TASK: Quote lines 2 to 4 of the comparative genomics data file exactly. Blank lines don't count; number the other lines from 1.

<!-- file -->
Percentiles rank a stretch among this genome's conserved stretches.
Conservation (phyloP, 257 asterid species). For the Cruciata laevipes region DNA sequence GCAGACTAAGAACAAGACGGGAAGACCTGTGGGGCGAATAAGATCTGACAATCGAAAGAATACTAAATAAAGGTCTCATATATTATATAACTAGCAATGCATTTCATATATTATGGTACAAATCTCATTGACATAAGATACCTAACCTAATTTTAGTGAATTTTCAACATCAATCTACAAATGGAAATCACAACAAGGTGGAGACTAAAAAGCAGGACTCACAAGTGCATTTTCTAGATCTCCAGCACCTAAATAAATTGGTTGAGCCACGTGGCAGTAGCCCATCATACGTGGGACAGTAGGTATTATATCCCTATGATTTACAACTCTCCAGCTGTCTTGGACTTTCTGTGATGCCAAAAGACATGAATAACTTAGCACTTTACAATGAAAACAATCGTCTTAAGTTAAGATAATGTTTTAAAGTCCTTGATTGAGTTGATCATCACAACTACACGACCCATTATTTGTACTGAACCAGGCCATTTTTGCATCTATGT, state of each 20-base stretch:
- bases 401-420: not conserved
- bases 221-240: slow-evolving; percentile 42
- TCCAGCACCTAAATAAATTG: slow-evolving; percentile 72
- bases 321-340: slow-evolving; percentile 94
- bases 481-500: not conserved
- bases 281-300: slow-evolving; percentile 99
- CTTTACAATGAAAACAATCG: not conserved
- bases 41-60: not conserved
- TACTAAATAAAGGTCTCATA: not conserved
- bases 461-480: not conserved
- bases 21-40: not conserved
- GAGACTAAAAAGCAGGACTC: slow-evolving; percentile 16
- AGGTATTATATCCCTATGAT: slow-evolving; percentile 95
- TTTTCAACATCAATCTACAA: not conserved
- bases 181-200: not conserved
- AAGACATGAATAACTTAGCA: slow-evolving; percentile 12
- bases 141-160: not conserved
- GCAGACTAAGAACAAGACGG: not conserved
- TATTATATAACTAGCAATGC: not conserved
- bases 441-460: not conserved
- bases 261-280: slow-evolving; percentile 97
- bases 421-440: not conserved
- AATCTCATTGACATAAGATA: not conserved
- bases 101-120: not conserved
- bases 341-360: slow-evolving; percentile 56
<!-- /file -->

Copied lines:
Conservation (phyloP, 257 asterid species). For the Cruciata laevipes region DNA sequence GCAGACTAAGAACAAGACGGGAAGACCTGTGGGGCGAATAAGATCTGACAATCGAAAGAATACTAAATAAAGGTCTCATATATTATATAACTAGCAATGCATTTCATATATTATGGTACAAATCTCATTGACATAAGATACCTAACCTAATTTTAGTGAATTTTCAACATCAATCTACAAATGGAAATCACAACAAGGTGGAGACTAAAAAGCAGGACTCACAAGTGCATTTTCTAGATCTCCAGCACCTAAATAAATTGGTTGAGCCACGTGGCAGTAGCCCATCATACGTGGGACAGTAGGTATTATATCCCTATGATTTACAACTCTCCAGCTGTCTTGGACTTTCTGTGATGCCAAAAGACATGAATAACTTAGCACTTTACAATGAAAACAATCGTCTTAAGTTAAGATAATGTTTTAAAGTCCTTGATTGAGTTGATCATCACAACTACACGACCCATTATTTGTACTGAACCAGGCCATTTTTGCATCTATGT, state of each 20-base stretch:
- bases 401-420: not conserved
- bases 221-240: slow-evolving; percentile 42